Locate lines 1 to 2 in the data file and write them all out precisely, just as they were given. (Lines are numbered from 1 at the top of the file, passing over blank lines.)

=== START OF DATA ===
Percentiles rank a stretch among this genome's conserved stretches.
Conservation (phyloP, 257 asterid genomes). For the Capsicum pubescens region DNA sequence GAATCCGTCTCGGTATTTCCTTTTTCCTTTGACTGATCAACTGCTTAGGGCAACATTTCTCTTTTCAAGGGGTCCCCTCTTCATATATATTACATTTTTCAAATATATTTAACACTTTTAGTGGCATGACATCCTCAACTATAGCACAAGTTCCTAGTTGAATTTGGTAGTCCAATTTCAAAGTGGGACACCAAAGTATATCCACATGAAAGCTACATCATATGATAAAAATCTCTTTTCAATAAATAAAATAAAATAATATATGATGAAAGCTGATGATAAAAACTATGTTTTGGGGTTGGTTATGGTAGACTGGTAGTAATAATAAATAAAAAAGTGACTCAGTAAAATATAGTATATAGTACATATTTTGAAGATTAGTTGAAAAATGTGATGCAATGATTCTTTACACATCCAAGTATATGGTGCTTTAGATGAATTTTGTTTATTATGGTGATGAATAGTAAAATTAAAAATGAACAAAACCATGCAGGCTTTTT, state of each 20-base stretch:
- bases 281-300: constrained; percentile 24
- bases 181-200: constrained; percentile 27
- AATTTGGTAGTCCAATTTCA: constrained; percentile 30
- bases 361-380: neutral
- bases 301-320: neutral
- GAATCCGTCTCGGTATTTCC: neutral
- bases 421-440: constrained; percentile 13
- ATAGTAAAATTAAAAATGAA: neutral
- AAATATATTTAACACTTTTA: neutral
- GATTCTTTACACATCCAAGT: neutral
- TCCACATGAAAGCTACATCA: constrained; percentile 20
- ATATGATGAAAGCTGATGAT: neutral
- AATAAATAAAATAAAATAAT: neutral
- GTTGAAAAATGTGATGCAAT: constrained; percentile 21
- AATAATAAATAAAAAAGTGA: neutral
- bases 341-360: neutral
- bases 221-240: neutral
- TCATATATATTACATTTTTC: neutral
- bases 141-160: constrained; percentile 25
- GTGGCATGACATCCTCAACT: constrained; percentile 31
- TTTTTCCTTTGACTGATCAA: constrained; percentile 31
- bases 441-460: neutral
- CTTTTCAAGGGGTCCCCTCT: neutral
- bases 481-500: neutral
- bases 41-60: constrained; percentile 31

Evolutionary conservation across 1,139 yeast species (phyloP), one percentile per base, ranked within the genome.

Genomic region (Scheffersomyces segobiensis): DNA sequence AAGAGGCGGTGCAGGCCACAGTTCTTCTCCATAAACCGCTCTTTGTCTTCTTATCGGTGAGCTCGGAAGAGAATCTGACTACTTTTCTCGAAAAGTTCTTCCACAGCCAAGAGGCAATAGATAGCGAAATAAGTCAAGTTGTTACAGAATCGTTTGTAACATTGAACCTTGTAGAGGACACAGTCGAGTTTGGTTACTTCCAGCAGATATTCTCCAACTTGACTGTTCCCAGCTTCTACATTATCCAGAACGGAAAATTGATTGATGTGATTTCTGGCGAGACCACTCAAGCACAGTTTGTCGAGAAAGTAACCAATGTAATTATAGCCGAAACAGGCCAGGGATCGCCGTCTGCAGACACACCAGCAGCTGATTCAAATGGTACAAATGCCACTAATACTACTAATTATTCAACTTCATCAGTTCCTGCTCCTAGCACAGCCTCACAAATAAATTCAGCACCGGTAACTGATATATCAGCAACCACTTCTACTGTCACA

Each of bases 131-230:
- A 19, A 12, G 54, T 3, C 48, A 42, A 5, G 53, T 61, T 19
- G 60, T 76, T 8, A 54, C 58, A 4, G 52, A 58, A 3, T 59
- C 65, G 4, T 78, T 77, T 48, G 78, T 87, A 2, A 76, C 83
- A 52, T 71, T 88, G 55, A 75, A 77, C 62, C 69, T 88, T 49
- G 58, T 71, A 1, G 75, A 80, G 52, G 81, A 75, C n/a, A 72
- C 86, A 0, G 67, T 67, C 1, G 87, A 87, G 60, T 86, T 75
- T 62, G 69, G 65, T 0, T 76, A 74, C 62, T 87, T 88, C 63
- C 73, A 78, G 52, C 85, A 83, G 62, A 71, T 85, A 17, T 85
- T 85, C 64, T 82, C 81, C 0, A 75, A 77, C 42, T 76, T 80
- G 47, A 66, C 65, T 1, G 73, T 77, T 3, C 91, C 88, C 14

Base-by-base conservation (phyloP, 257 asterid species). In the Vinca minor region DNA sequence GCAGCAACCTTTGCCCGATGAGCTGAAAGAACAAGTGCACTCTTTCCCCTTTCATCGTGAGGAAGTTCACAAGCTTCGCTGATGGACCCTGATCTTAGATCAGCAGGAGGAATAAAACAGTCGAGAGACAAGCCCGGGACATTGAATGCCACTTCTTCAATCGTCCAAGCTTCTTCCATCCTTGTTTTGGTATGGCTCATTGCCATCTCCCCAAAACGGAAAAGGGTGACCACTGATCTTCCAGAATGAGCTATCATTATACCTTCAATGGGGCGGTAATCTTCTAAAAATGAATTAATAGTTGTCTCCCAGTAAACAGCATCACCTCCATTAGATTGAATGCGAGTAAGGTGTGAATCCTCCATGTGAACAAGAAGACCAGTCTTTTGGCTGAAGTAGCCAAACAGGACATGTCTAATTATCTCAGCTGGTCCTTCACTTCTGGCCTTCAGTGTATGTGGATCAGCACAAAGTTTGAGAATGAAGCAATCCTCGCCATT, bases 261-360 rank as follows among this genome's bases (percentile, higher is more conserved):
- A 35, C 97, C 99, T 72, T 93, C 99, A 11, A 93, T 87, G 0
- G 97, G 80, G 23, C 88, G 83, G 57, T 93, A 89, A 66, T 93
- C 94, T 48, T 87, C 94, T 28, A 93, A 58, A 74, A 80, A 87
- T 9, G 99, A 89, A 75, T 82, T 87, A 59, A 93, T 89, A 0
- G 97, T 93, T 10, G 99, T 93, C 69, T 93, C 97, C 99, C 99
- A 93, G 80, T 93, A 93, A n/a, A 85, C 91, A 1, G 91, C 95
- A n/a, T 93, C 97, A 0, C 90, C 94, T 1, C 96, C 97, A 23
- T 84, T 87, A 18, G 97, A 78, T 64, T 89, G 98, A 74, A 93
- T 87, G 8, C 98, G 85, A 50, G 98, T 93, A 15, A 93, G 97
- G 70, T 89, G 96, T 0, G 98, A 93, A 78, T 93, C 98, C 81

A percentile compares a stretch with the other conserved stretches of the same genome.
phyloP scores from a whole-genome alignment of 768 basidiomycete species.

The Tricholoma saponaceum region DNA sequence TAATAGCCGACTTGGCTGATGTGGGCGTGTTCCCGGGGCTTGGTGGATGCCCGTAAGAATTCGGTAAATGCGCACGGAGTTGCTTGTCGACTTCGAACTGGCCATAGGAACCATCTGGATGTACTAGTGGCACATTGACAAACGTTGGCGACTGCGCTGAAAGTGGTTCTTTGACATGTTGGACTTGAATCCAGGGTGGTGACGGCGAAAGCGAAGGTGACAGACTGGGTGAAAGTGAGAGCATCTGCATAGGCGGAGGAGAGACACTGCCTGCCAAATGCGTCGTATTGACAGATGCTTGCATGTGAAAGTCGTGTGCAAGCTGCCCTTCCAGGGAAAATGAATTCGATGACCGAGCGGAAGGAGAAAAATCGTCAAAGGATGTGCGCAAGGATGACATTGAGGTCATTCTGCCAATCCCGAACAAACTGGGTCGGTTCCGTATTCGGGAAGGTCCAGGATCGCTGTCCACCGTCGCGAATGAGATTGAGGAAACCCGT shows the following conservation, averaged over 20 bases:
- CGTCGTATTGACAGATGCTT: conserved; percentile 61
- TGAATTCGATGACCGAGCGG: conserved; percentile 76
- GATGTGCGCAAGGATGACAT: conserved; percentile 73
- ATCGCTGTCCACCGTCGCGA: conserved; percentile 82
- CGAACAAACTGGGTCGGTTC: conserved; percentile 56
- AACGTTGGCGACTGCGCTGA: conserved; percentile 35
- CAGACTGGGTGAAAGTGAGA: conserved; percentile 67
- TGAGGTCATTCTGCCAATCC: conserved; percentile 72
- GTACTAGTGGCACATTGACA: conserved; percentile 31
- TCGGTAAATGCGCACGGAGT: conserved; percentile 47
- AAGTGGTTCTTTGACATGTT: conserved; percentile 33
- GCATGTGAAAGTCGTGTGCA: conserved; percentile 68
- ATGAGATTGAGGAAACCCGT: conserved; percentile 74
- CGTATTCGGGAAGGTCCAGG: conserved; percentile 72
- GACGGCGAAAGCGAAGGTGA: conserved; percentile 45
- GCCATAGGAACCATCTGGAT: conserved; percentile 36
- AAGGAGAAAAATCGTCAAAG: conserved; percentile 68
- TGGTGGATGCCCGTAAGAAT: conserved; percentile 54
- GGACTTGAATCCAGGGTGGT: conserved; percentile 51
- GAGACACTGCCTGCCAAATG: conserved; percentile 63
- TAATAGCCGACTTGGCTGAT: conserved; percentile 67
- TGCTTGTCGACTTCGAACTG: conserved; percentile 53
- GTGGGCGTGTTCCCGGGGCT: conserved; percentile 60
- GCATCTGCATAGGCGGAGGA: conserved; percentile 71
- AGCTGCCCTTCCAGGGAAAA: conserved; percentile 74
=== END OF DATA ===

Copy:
Percentiles rank a stretch among this genome's conserved stretches.
Conservation (phyloP, 257 asterid genomes). For the Capsicum pubescens region DNA sequence GAATCCGTCTCGGTATTTCCTTTTTCCTTTGACTGATCAACTGCTTAGGGCAACATTTCTCTTTTCAAGGGGTCCCCTCTTCATATATATTACATTTTTCAAATATATTTAACACTTTTAGTGGCATGACATCCTCAACTATAGCACAAGTTCCTAGTTGAATTTGGTAGTCCAATTTCAAAGTGGGACACCAAAGTATATCCACATGAAAGCTACATCATATGATAAAAATCTCTTTTCAATAAATAAAATAAAATAATATATGATGAAAGCTGATGATAAAAACTATGTTTTGGGGTTGGTTATGGTAGACTGGTAGTAATAATAAATAAAAAAGTGACTCAGTAAAATATAGTATATAGTACATATTTTGAAGATTAGTTGAAAAATGTGATGCAATGATTCTTTACACATCCAAGTATATGGTGCTTTAGATGAATTTTGTTTATTATGGTGATGAATAGTAAAATTAAAAATGAACAAAACCATGCAGGCTTTTT, state of each 20-base stretch: